We’re less than three weeks away from potentially the biggest title in Nintendo’s 133-year history (yeah, that caught us off guard too) – The Legend of Zelda: Tears of the Kingdom. Coming off the back of Nintendo’s magnum opus, we’re quite confident that it’s got the chops to somehow be even larger in scope than its predecessor.
The thing is, we haven’t played Tears of the Kingdom yet (expect a review in due course). We have played Breath of the Wild, a game that was only possible through years and years of experimentation and a complete reinvention of the wheel every ten-or-so years (see: 133-year history).
Were it not for the NES’ release in the ‘80s, the Wii’s oddly brilliant motion controls, or the GameCube’s massive array of excellent titles; the gaming landscape might’ve looked extremely different to how it does today. Nintendo’s consoles have always been influential – not always to interested onlookers building their own consoles – but rather to the company itself.
All the way back in 1983, Nintendo made history with the release of the Nintendo Entertainment System in Japan. The US, unfortunately, would have to wait until 1985 before it saw the release of the NES. Once the US deemed it safe to lower its guns for long enough to check out the incoming Japanese hardware, they saw that this wasn’t like consoles of old. This was an “entertainment system” that was still majorly marketed towards kids, but had a sleek, no-nonsense grey exterior that supposedly wasn’t just for videogames (we’re looking at you (even though we don’t want to) R.O.B the robot.)
Keep in mind, back in the 80s, the closest thing to a good gaming console was the Atari 2600 – a console that soured in the minds of consumers due to the poorly-coded games that plagued its short life, with E.T, in particular, doing considerable damage to the industry.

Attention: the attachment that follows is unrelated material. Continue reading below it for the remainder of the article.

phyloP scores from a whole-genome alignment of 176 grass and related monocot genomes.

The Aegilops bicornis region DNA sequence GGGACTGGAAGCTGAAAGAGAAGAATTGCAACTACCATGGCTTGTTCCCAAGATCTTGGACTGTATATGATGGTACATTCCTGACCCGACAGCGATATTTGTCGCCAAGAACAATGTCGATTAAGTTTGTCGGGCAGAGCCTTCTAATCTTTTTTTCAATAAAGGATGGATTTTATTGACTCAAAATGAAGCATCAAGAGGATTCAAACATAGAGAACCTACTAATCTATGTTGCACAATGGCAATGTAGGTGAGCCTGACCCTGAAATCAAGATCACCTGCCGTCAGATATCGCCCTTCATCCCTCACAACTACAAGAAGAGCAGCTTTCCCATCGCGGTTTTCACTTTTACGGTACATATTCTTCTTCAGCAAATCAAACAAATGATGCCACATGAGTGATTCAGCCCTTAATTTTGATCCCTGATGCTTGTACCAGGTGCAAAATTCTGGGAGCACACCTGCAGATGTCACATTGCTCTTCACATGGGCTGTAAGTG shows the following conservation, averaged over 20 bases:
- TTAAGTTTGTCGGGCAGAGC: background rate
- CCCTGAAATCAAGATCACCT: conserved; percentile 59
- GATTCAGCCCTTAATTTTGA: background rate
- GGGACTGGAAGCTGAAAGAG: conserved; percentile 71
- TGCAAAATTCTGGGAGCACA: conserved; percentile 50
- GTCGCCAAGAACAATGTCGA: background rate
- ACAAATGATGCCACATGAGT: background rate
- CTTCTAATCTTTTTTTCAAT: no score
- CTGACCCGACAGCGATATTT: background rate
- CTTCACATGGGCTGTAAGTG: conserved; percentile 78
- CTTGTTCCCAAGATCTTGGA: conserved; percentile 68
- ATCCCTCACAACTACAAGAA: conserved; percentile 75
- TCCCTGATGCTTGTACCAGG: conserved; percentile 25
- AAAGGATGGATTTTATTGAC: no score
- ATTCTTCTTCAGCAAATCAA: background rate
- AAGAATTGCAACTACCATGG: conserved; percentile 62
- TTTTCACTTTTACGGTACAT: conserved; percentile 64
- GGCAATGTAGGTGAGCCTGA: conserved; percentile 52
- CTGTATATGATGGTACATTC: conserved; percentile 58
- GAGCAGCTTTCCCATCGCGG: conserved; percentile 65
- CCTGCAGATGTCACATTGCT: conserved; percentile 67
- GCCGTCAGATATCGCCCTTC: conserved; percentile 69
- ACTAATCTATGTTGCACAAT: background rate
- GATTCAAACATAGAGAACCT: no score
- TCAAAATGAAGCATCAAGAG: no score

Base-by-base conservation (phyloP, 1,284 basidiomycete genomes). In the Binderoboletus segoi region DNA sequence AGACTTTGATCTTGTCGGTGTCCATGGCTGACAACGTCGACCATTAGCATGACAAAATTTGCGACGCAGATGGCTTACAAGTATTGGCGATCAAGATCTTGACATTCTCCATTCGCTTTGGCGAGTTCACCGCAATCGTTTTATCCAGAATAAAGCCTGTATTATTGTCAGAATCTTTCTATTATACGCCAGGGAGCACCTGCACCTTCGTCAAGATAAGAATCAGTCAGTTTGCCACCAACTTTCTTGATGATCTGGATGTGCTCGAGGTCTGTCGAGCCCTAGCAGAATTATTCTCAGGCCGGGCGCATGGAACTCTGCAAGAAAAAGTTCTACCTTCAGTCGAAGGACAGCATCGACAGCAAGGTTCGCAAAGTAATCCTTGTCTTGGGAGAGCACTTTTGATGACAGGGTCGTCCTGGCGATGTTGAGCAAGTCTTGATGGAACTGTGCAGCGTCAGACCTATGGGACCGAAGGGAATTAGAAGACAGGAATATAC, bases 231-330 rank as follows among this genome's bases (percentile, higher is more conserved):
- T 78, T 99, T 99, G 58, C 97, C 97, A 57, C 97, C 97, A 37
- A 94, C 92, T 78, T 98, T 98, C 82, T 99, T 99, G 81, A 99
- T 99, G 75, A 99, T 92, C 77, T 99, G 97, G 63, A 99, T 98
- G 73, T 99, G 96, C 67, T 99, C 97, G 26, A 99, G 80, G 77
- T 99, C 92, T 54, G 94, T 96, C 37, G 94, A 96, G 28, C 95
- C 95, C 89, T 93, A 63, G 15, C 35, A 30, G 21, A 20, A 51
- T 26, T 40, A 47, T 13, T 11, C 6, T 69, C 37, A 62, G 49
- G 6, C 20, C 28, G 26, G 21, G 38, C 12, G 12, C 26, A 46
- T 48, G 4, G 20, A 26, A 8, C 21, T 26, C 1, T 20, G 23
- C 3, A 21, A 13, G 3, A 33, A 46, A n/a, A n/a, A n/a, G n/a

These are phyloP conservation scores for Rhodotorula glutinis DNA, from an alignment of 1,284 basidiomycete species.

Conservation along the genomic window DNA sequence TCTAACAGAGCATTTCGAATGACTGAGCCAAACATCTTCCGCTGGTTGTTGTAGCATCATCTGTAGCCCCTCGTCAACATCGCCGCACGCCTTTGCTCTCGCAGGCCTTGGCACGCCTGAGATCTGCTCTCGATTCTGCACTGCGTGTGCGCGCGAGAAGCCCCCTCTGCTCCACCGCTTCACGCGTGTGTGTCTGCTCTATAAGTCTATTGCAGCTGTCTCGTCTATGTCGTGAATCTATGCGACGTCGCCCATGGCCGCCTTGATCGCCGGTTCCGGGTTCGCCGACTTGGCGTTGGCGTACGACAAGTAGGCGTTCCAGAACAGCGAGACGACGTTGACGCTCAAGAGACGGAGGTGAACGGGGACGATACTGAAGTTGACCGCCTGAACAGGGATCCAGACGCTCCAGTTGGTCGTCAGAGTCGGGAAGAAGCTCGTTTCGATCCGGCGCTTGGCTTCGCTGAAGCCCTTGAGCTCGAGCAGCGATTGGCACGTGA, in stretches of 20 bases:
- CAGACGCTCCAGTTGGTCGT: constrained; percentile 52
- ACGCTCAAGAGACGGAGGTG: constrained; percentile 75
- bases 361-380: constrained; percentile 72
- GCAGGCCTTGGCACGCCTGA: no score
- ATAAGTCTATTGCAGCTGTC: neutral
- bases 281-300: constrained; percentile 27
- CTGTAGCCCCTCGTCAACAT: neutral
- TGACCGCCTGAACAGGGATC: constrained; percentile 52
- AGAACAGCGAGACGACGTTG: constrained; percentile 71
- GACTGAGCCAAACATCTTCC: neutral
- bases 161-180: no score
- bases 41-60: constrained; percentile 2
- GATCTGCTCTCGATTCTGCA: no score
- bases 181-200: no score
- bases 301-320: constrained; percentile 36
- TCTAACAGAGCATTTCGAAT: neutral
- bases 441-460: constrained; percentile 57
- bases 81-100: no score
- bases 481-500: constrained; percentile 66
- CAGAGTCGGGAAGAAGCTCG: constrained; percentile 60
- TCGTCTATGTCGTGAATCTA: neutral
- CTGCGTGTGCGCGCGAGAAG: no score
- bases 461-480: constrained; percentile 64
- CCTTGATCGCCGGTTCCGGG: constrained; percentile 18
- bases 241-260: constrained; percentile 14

Nintendo didn’t want an E.T. of their own to deal with. It began a strict regime of vetting every third-party developer that wanted a piece of the NES fanbase – a convention that was soon being parroted by other developers and is now the standard in the gaming industry. If developers wanted to build and sell games on the NES, they needed Nintendo’s strict approval. Licensed games got the ‘Seal of Quality’ plastered on their faces, while developers were given access to the proprietary 10NES lockout hardware, a chip in the cartridge’s circuitry that corresponded with a chip inside the NES to stop the development of games Nintendo didn’t approve of. It’s a similar method that’s still used today, and arguably the reason for the golden generation of gaming that we’re currently living in. (Hey, we said arguably).
We haven’t even mentioned the games and franchises that the NES brought to the world. It was the birthplace of The Legend of Zelda, at-home Super Mario Bros, and the almighty Metroid. The impact of these games in the early 80s has managed to stretch all the way into 2023, with the latest Legend of Zelda, Tears of the Kingdom potentially being the biggest and best game of the year. And if you haven’t kept up with the state of 2023’s kids movies, the Super Mario Bros. Movie is currently tracking to earn $1 billion by the weekend.
The Game Boy
You might not believe us, but Nintendo’s Game Boy wasn’t the world’s first portable handheld. That title will always belong to something called a Microvision (here’s a Wikipedia link for those just as confused as us). It wasn’t even Nintendo’s first handheld gaming console, beaten to the market by the Game and Watch which was so named due to its ability to play games and tell the time through a digital clock.
Once the Game Boy hit the shelves in 1989, it proved to the world just how important handheld gaming could be. If you’ve ever sat in the backseat of your parent’s car, just waiting for that next second of light to place your Tetris line block, you’re probably a big reason why everyone is itching to make the next big handheld today. We’re looking at you, Asus. It also explains the insane popularity of Sony’s PSP back in 2005 – a popularity that wasn’t matched until 2017’s Nintendo Switch (but we’ll get to that).
And, just like the NES that came before it, the Game Boy spawned one of the world’s biggest franchises of all time; Pokémon. What started as Pocket Monsters Red and Green for the Game Boy in Japan in 1996, soon became Pokémon Red and Blue. And the rest, well, is history.